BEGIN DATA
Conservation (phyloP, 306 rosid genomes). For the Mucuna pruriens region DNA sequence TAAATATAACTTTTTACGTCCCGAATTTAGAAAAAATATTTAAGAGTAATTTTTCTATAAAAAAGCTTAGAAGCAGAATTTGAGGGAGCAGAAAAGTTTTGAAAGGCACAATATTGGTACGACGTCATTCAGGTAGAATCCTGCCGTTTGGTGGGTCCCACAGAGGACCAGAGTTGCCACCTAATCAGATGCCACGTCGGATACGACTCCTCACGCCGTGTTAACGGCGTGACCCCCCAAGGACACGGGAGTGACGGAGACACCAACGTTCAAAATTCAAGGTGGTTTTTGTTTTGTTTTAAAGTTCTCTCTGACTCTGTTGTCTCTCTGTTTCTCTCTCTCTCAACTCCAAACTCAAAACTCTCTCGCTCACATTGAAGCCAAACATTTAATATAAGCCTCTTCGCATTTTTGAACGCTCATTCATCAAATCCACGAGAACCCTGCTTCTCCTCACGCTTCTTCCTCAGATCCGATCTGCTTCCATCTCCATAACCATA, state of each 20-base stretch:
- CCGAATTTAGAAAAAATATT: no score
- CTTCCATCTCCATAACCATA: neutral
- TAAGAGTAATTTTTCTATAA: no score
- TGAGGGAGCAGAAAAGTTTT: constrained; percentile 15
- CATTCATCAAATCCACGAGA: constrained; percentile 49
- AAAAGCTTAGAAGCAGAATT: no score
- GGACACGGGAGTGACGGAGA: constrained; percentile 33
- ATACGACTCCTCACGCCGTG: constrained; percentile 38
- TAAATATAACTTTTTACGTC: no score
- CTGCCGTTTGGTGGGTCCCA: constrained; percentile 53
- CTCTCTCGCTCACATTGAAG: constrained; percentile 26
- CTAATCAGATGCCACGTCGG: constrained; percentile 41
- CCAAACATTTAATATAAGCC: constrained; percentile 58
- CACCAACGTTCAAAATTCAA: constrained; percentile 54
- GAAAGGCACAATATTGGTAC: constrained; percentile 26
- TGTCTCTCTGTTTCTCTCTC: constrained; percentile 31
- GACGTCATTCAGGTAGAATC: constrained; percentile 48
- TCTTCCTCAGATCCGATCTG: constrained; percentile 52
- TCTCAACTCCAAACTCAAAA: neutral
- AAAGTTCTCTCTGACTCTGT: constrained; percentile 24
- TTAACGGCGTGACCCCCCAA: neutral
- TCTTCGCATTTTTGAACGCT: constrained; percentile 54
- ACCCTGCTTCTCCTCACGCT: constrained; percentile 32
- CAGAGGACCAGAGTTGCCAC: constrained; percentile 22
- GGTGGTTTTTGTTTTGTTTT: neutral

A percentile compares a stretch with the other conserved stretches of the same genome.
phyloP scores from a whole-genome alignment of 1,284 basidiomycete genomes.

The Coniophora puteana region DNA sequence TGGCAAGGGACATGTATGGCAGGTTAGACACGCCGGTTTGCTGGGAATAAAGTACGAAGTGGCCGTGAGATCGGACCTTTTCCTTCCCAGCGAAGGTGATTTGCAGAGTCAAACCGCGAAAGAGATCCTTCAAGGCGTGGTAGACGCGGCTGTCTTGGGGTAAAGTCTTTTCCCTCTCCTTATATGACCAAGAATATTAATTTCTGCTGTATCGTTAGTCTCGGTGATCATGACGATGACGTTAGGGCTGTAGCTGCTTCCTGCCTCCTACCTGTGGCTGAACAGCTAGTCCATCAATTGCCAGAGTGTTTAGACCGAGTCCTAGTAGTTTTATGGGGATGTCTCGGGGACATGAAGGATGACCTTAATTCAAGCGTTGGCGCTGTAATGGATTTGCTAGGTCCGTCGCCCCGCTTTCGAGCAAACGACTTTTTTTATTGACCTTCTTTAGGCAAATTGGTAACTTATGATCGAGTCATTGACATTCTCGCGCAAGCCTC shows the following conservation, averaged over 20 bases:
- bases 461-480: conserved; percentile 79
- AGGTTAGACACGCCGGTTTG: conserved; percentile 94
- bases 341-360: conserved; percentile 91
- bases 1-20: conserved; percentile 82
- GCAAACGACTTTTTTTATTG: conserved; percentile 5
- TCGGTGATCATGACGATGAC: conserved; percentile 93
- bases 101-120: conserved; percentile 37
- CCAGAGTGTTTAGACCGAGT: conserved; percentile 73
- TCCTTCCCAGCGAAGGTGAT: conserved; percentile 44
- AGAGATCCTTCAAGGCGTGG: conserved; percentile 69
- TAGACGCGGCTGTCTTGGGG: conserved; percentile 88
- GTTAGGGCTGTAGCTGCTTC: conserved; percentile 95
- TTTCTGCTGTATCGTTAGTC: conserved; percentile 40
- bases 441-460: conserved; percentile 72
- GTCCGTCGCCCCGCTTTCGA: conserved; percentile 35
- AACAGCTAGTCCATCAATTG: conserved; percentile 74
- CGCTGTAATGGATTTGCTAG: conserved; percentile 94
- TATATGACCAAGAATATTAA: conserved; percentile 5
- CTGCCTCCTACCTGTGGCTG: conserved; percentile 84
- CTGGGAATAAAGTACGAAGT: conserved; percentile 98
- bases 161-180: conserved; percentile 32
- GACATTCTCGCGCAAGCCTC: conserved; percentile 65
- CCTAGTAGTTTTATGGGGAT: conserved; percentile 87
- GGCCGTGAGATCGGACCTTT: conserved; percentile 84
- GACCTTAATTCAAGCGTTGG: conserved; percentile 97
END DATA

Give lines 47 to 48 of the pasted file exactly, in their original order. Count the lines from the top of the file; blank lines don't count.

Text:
- TATATGACCAAGAATATTAA: conserved; percentile 5
- CTGCCTCCTACCTGTGGCTG: conserved; percentile 84